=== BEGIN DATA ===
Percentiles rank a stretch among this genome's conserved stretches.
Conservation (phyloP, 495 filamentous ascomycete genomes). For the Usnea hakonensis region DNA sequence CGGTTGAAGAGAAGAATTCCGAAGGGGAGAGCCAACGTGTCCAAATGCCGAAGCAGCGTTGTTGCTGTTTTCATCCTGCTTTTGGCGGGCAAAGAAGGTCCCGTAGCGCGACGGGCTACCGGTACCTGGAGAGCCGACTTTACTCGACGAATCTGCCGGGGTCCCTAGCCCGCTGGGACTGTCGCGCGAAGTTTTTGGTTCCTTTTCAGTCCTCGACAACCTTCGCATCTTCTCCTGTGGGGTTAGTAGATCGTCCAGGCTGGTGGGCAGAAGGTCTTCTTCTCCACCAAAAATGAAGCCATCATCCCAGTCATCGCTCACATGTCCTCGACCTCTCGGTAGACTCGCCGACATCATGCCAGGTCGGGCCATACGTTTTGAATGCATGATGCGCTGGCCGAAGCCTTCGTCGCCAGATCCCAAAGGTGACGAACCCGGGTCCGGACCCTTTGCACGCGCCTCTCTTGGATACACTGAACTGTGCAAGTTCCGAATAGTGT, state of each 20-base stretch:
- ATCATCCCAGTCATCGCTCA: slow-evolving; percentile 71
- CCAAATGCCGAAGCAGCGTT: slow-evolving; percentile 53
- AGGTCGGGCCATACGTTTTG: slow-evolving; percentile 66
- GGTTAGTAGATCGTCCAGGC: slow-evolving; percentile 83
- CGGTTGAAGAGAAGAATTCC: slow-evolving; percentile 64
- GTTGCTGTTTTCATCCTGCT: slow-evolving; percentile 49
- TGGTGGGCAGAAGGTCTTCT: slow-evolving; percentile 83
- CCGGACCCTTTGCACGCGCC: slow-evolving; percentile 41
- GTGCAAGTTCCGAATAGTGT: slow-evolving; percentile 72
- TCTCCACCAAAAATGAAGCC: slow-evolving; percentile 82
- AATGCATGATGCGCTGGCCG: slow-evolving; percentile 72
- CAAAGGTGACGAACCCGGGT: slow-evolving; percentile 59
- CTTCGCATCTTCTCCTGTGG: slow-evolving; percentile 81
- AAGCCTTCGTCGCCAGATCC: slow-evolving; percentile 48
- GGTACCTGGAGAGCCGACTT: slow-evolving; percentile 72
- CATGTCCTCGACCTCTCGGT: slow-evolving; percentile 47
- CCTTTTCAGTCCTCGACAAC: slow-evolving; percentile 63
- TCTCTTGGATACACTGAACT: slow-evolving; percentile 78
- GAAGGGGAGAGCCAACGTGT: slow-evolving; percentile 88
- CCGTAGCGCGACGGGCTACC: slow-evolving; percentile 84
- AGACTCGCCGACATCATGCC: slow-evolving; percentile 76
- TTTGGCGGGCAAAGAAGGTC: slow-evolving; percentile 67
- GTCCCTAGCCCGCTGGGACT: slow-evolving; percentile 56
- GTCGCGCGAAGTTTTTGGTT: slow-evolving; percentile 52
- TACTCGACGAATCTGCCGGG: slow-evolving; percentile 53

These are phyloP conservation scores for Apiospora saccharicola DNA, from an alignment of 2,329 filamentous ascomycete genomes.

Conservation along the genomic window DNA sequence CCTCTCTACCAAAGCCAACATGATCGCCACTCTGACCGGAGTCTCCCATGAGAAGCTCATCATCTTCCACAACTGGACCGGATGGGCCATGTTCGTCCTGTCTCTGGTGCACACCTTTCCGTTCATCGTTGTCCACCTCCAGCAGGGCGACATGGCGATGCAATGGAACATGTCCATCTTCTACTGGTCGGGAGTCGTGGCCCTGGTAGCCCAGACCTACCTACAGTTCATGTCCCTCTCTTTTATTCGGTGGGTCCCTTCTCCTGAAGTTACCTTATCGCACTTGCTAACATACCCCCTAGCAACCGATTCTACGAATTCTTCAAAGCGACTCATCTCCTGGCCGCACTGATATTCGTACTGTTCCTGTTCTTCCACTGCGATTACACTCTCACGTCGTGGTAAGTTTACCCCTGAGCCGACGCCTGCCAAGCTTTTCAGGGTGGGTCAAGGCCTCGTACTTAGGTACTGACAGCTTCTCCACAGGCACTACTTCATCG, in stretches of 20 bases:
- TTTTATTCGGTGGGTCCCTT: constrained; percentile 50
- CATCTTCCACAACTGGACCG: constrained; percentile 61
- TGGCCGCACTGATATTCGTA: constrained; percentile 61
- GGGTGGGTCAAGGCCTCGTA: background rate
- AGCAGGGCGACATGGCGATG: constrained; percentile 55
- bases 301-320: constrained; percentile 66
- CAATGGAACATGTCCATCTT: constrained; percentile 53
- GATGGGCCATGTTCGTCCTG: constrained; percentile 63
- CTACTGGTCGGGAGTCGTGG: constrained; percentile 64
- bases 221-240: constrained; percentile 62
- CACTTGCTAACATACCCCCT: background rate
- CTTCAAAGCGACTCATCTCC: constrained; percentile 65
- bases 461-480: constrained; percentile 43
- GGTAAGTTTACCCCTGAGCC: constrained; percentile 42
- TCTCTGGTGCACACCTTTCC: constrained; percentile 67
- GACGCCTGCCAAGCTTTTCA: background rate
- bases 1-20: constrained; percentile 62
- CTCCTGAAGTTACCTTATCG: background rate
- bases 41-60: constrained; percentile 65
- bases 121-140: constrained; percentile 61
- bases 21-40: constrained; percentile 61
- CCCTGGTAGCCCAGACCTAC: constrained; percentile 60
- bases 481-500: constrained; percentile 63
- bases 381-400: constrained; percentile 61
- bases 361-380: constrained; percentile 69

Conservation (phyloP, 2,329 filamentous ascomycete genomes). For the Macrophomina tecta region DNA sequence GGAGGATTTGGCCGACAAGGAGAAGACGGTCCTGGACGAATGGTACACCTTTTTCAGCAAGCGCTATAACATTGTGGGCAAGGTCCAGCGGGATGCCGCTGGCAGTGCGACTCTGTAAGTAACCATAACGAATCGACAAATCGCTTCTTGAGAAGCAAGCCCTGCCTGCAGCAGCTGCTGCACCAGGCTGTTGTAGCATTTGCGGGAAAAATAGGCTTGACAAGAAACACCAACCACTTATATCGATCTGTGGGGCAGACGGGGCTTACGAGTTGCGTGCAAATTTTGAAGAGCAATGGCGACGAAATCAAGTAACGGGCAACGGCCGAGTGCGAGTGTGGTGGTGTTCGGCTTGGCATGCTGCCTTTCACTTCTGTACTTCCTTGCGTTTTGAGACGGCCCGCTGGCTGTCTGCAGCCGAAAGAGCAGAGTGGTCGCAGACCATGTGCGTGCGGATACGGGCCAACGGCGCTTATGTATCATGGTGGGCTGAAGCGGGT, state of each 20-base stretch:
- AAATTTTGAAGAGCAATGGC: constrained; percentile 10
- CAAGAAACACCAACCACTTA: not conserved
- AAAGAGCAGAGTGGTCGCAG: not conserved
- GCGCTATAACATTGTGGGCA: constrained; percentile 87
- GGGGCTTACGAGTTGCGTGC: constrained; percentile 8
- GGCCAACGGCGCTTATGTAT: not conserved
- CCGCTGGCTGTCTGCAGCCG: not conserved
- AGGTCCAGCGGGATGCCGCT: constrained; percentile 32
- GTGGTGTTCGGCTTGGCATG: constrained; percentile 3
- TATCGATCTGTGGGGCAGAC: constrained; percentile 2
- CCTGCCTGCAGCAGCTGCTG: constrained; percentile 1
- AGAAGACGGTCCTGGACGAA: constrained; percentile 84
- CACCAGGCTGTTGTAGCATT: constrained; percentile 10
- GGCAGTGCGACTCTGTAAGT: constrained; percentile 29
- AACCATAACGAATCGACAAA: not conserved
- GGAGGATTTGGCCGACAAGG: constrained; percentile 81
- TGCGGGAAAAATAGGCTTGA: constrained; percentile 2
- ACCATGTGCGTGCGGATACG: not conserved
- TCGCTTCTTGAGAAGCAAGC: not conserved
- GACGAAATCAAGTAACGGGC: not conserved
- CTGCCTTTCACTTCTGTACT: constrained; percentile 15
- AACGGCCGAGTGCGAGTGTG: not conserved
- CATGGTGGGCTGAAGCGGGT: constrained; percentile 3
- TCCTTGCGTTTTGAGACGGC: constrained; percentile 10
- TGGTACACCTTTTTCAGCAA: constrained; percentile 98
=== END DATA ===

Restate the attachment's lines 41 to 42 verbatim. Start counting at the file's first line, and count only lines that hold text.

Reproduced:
- CTTCAAAGCGACTCATCTCC: constrained; percentile 65
- bases 461-480: constrained; percentile 43